After a physical, I was honorably discharged from ADT in April, 1979; and, I enrolled to continue my college education but was unable to get the GI Bill. Being out of the military about 2 months and seeing rings around lights, my parents convinced me to see my family ophthalmologist. The doctor discovered a cataract on my right eye in July, 1979, when I was 26 years old. By September, 1979, I was unable to see the target out of my right eye when trying to qualify with my weapon in my Army Reserve unit camp training; and, by November, 1979, I was totally blind in my right eye and unable to see the big “E” in the ophthalmologist’s office. He scheduled me for surgery in February, 1980, after I got insurance from the university I was attending.
    I was unable to get a lens implant in 1980 because of the age restrictions which limited the implants to those over 65 years of age. Because it was only one eye with a cataract, the doctor put a contact lens on my right eye after surgery; and, in just over a year after my first eye surgery, my right eye required another corrective surgery setting up the beginnings of scar tissue and glaucoma to gradually erode my vision.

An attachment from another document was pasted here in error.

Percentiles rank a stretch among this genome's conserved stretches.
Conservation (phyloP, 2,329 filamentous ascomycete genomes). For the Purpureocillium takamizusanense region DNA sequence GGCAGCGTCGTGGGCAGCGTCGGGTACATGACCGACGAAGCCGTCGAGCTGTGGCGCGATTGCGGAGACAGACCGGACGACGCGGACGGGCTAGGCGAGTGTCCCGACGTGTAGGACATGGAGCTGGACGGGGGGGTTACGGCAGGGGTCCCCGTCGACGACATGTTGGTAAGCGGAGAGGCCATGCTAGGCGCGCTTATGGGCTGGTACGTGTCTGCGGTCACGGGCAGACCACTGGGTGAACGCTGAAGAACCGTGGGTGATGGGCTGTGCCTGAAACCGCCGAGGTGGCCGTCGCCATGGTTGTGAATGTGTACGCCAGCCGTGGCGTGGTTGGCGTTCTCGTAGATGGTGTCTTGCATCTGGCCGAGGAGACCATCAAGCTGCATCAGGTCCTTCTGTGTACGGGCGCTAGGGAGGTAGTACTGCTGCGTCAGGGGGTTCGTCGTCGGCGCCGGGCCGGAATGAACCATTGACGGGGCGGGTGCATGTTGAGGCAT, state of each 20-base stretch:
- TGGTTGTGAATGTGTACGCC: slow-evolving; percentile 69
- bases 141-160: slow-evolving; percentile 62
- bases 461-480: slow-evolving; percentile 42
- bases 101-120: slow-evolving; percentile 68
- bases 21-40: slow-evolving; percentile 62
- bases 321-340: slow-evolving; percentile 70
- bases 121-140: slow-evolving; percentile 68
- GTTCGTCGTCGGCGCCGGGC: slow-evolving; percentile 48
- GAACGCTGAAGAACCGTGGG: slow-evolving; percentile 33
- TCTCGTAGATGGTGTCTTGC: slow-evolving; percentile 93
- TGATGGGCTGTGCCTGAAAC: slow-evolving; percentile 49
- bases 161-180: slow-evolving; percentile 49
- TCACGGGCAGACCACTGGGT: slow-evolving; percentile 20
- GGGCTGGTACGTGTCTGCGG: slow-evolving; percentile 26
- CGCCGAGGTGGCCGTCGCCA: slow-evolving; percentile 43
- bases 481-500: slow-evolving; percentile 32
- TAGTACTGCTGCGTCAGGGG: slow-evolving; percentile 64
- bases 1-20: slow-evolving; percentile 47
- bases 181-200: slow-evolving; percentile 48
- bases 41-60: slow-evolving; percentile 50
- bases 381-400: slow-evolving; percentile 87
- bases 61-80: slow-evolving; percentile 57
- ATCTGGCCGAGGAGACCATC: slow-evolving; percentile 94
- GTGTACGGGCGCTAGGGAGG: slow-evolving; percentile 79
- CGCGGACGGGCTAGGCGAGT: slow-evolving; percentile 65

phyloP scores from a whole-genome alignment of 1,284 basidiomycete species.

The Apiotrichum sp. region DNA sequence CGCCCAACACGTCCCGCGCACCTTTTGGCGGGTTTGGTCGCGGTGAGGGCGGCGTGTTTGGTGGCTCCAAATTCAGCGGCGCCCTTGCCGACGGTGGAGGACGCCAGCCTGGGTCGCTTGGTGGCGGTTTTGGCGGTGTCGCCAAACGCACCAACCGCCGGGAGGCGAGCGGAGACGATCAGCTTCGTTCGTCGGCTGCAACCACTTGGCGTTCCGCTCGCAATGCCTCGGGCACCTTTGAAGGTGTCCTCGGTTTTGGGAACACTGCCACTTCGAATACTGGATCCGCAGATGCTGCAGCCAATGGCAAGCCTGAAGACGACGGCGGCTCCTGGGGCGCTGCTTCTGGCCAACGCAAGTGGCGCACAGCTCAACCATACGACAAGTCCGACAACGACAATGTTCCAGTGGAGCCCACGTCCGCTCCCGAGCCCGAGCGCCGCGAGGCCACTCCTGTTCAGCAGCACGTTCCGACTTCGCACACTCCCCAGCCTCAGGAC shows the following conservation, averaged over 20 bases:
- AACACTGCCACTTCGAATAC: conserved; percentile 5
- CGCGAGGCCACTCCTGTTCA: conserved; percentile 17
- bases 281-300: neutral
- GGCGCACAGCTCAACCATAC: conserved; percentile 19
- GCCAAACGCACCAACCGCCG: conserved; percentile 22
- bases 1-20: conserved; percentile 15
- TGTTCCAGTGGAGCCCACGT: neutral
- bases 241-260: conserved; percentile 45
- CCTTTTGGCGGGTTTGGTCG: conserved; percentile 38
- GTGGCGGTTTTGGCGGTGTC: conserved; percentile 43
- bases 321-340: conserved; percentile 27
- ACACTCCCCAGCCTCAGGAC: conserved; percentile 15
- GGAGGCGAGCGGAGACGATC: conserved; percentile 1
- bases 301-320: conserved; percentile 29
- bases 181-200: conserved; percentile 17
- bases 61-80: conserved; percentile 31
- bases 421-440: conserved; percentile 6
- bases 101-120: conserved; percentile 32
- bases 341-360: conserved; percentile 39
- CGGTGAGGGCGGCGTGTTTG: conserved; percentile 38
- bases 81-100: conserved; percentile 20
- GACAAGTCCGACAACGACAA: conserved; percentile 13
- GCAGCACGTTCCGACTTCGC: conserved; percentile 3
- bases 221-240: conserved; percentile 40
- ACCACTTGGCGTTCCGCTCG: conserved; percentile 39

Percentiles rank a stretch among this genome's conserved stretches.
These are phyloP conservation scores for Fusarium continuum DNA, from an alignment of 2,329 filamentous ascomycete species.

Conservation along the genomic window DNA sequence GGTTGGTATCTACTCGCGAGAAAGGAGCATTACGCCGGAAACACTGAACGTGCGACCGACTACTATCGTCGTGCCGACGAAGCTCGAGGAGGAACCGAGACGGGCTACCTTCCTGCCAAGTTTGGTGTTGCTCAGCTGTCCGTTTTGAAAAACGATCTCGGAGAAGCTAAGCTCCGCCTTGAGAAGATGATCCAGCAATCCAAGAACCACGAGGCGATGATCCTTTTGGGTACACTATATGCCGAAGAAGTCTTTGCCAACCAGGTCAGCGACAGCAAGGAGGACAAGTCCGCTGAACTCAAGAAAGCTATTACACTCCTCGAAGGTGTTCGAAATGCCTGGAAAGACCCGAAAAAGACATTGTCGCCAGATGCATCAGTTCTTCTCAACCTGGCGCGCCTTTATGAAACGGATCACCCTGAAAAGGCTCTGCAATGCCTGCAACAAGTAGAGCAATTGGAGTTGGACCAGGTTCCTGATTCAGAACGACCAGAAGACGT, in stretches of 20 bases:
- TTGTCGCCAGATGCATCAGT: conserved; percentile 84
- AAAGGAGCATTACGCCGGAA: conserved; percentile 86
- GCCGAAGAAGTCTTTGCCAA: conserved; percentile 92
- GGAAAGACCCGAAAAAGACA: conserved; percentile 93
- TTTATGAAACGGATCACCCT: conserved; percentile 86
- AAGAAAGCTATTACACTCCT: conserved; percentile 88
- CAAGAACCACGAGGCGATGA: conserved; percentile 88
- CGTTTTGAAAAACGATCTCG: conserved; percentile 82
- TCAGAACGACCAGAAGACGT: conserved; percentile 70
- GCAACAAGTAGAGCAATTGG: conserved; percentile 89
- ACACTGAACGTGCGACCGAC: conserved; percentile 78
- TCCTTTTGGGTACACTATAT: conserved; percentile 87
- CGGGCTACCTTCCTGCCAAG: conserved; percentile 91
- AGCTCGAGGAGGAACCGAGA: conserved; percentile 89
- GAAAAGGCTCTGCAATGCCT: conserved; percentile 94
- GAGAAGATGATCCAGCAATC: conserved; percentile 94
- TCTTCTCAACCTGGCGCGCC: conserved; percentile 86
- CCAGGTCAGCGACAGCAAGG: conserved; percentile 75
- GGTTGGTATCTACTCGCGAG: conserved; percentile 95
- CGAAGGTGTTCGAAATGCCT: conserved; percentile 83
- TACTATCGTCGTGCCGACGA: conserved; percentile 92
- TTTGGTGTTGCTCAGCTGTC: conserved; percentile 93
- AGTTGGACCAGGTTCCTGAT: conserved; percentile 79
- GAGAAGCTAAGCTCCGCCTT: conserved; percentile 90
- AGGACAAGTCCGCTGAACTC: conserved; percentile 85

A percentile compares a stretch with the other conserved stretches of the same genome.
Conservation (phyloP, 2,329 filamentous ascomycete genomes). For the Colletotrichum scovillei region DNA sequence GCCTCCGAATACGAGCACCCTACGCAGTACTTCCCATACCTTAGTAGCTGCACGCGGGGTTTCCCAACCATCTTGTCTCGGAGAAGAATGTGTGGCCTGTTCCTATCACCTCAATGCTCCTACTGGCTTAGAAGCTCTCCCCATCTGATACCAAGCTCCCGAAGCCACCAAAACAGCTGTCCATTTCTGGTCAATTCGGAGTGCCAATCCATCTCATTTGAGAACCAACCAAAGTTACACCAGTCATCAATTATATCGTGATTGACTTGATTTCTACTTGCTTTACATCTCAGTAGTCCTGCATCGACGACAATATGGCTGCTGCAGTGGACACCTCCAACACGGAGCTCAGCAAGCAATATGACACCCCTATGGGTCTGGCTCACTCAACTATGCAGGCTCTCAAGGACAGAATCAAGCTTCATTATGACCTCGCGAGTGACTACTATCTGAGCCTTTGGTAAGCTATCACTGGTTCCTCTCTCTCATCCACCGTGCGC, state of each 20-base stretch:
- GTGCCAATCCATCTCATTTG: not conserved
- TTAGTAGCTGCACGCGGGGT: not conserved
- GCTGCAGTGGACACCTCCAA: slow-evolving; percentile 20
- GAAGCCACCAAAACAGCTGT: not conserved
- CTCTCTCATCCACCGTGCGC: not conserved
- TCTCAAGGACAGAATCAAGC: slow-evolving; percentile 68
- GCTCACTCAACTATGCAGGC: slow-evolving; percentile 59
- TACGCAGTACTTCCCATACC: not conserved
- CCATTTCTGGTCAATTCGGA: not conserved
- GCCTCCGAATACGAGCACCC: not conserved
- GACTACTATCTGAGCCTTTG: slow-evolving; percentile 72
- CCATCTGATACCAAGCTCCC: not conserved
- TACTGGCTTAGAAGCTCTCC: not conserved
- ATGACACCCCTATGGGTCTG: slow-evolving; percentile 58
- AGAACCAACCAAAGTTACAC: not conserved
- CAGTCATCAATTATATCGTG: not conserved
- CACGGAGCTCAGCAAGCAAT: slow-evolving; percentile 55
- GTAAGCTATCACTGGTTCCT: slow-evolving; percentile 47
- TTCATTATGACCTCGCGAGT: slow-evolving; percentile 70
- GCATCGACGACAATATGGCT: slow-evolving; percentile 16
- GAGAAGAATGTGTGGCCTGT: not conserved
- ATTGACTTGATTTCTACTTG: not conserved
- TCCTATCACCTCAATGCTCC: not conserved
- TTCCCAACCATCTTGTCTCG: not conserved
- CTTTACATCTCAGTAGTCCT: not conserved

In 1983, the contact lens began to wear on my cornea setting me up for the possibility of a cornea transplant. My ophthalmologist threw my contact lens away and told me he was scheduling me for a lens implant since the FDA had just lowered the age to 18 and I was now 30 years old. The lens implant gave me 20/20 vision without correction for just a short time then vitreous humour began to leak and two laser surgeries were performed by the end of 1983. That totaled 5 surgeries in less than 4 years; and, I was a single mom of 1 child, abandoned by my son’s father when I was pregnant with him, and paying for our insurance and medical bills. I was prescribed glasses with bifocals to correct my vision in my right eye.
    In 1984, I was laid off from my job of 3 years as a computer programmer. I worked there after I graduated with a Bachelor of Science with emphasis in Data Processing from the university I had attended from 1979 to 1981. Still a single mom with many eye and health issues, I had no insurance for my son and myself. I was able to get a job within a month of being laid off, and I made my first application to the Veterans Administration for health benefits.
    In 1985, after being employed only a few months as a computer programmer, the company I worked for went bankrupt, and I was unemployed once again. I was also denied health benefits by the VA and was paying over $400 a month to COBRA for health insurance for my son and myself because I had pre-existing health conditions.